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Labour standards, democracy and wages: some cross-country evidence

  • Thomas I. Palley

    (U.S.-China Economic and Security Review Commission Washington, DC USA)

The international community is divided over labour standards. Opponents claim that standards are protectionist. Proponents say they benefit developing economies by improving governance and income distribution. This paper presents evidence supporting the case for labour standards. Using cross-country data from the second half of the 1980s and the first half of the 1990s, it shows that labour standards are associated with improved governance and reduced corruption. Labour standards also improve income distribution and raise wages. The results qualify Rodrik's (1999) findings about democracy and wages. Labour standards rather than democracy cause higher wages, but democracy may still matter indirectly by promoting labour standards. Copyright © 2005 John Wiley & Sons, Ltd.

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File URL: http://hdl.handle.net/10.1002/jid.1140
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Article provided by John Wiley & Sons, Ltd. in its journal Journal of International Development.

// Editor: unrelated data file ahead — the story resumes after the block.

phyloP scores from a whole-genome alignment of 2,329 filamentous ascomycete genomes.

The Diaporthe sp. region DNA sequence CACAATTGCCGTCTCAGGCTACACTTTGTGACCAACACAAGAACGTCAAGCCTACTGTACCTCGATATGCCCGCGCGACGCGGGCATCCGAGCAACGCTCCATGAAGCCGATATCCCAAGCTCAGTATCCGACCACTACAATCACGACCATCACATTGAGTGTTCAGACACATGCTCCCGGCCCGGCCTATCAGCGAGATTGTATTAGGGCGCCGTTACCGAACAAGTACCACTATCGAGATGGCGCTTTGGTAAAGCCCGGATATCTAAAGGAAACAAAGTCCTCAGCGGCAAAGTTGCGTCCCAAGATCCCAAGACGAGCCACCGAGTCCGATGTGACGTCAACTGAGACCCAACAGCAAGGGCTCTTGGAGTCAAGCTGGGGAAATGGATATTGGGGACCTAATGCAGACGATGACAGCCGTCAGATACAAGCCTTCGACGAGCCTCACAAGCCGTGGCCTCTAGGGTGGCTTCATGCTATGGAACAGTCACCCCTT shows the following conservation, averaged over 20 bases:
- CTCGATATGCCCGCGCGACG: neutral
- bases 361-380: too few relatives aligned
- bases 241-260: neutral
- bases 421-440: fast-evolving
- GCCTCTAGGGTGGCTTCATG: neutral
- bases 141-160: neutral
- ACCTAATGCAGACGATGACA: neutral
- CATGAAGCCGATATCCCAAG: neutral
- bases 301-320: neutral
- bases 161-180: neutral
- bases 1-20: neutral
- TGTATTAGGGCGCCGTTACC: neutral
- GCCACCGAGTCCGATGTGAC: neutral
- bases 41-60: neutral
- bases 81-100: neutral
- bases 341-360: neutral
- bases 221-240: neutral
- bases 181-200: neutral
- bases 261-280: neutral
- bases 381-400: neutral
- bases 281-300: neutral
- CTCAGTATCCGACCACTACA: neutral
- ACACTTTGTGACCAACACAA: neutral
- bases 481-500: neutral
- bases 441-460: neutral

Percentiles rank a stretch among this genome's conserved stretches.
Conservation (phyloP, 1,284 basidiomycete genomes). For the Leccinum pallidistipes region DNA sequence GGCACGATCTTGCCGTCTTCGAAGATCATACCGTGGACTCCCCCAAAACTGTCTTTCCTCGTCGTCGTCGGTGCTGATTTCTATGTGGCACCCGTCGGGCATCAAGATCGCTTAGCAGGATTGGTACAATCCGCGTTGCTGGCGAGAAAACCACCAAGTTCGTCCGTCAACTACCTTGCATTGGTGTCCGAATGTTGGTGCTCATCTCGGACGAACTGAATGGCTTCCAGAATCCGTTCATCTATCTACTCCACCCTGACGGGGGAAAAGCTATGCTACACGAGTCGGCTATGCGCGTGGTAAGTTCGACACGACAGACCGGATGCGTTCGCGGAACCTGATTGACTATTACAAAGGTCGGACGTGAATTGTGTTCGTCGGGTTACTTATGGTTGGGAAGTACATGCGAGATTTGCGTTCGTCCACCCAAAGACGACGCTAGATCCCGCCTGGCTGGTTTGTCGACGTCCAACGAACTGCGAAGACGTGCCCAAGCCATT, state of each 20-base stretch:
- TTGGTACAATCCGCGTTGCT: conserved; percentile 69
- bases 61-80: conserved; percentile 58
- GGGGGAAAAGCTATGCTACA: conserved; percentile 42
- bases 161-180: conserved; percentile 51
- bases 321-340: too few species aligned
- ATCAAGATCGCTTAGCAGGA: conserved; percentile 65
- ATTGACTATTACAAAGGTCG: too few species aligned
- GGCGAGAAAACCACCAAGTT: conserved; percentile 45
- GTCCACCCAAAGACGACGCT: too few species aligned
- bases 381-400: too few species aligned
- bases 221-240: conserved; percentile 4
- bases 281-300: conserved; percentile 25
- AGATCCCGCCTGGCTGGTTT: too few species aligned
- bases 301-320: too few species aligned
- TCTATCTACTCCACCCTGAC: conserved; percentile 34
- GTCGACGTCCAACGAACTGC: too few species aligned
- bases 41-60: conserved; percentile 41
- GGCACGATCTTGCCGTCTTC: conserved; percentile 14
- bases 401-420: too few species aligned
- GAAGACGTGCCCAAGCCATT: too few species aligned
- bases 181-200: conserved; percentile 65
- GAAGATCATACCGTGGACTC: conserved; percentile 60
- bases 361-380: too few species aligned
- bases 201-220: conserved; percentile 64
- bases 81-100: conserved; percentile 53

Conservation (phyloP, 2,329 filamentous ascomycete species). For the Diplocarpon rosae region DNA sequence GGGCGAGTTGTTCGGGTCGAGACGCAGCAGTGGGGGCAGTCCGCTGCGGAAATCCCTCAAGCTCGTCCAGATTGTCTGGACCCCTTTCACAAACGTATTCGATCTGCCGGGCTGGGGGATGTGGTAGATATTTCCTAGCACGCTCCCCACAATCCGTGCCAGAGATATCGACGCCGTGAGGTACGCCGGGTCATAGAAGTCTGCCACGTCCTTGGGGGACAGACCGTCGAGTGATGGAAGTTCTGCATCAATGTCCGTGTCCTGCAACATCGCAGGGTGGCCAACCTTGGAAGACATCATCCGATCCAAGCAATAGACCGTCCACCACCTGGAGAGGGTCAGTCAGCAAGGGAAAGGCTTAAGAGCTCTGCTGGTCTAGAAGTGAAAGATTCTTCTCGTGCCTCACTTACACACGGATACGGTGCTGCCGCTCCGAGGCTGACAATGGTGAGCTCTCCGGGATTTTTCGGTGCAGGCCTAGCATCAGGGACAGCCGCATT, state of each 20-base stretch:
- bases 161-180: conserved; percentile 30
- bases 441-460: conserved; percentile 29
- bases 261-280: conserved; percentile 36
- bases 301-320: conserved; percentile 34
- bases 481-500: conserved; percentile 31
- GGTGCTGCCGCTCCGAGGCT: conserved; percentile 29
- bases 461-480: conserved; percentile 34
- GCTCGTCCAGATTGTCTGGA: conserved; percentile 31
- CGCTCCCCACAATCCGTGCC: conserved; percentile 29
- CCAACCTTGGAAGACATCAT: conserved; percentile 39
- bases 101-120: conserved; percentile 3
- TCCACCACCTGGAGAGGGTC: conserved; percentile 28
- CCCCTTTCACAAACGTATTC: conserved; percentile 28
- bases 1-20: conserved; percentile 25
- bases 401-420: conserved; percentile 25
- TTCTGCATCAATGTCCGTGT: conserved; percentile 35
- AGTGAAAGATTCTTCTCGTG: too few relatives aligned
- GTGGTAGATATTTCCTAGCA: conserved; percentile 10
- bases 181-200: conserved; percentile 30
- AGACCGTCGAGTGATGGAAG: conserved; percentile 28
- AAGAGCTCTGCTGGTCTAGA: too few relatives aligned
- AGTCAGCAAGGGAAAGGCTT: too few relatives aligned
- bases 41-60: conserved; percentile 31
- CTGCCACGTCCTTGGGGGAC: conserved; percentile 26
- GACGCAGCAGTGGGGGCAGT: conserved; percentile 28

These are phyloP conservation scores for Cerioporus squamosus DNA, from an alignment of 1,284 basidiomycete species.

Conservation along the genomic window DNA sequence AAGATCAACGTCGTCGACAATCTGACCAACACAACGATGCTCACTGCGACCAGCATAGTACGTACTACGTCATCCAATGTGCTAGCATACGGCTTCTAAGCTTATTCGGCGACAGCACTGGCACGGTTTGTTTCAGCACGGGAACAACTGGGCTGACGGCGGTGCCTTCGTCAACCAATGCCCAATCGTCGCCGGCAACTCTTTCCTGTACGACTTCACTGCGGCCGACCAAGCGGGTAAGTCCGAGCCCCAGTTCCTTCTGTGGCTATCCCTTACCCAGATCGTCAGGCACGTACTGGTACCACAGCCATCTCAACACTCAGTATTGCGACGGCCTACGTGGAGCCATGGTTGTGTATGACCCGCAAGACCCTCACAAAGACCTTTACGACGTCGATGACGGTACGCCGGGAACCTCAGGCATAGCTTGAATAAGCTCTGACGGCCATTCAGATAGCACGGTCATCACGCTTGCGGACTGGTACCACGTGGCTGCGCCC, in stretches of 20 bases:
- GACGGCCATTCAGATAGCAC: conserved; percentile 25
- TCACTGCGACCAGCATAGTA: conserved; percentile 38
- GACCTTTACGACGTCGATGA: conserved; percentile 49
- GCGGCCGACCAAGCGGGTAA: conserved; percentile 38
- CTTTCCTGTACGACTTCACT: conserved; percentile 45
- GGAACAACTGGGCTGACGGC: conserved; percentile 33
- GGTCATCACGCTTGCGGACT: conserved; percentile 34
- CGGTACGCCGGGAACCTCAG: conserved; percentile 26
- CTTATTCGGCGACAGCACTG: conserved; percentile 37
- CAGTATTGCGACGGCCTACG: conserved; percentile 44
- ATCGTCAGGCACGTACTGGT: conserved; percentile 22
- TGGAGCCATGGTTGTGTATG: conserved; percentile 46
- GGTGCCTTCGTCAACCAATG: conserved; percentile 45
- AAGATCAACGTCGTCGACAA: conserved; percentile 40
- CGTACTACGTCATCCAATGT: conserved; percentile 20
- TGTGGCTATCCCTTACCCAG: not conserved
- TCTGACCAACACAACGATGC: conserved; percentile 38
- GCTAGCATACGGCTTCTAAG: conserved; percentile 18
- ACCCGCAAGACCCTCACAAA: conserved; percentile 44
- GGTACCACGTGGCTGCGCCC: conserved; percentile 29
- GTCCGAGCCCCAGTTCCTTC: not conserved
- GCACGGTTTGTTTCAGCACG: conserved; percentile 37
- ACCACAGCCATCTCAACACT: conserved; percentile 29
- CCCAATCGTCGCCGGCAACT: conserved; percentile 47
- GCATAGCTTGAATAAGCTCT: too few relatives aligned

Volume (Year): 17 (2005)
Issue (Month): 7 ()
Pages: 883-898

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Handle: RePEc:wly:jintdv:v:17:y:2005:i:7:p:883-898
Contact details of provider: Web page: http://www3.interscience.wiley.com/journal/5102/home

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  1. Vito Tanzi, 1998. "Corruption Around the World; Causes, Consequences, Scope, and Cures," IMF Working Papers 98/63, International Monetary Fund.
  2. Rodrik, Dani, 1998. "Democracies Pay Higher Wages," CEPR Discussion Papers 1776, C.E.P.R. Discussion Papers.
  3. Sanjeev Gupta, 1998. "Does Corruption Affect Income Inequality and Poverty?," IMF Working Papers 98/76, International Monetary Fund.
  4. Thomas I. Palley, 2004. "The economic case for international labour standards," Cambridge Journal of Economics, Oxford University Press, vol. 28(1), pages 21-36, January.
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